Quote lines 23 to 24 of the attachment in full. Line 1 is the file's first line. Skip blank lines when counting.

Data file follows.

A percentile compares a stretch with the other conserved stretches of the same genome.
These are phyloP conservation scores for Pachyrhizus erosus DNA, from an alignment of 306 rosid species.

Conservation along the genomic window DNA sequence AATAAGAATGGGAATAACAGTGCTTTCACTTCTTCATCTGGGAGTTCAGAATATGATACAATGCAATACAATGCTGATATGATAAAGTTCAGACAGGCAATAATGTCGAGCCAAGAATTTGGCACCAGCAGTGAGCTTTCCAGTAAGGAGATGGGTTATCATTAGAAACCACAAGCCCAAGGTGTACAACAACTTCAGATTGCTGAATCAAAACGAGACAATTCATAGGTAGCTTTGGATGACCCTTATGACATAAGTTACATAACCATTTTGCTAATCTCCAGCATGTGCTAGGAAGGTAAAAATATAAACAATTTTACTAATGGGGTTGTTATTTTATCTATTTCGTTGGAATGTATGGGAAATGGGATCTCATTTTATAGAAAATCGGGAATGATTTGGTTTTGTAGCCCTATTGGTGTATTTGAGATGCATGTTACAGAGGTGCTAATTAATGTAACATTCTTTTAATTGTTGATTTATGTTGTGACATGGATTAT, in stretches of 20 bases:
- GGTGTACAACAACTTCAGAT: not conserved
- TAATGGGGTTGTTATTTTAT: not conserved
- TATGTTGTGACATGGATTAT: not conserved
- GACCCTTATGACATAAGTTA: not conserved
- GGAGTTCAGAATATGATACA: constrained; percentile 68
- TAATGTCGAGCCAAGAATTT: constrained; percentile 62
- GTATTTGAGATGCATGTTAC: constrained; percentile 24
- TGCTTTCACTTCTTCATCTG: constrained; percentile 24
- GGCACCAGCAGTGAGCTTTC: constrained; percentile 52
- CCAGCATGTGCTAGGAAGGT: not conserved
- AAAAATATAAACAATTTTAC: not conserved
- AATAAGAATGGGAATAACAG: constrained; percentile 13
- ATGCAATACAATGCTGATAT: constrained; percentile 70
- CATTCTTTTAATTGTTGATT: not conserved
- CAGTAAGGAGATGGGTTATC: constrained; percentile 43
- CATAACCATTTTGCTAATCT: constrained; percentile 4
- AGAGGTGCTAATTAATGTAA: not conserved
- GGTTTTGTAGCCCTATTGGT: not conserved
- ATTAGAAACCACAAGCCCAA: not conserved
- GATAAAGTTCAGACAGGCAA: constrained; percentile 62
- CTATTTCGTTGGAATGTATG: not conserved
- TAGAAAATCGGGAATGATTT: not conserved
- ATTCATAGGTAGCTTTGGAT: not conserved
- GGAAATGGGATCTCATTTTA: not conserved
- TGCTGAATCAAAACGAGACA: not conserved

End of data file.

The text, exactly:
- GATAAAGTTCAGACAGGCAA: constrained; percentile 62
- CTATTTCGTTGGAATGTATG: not conserved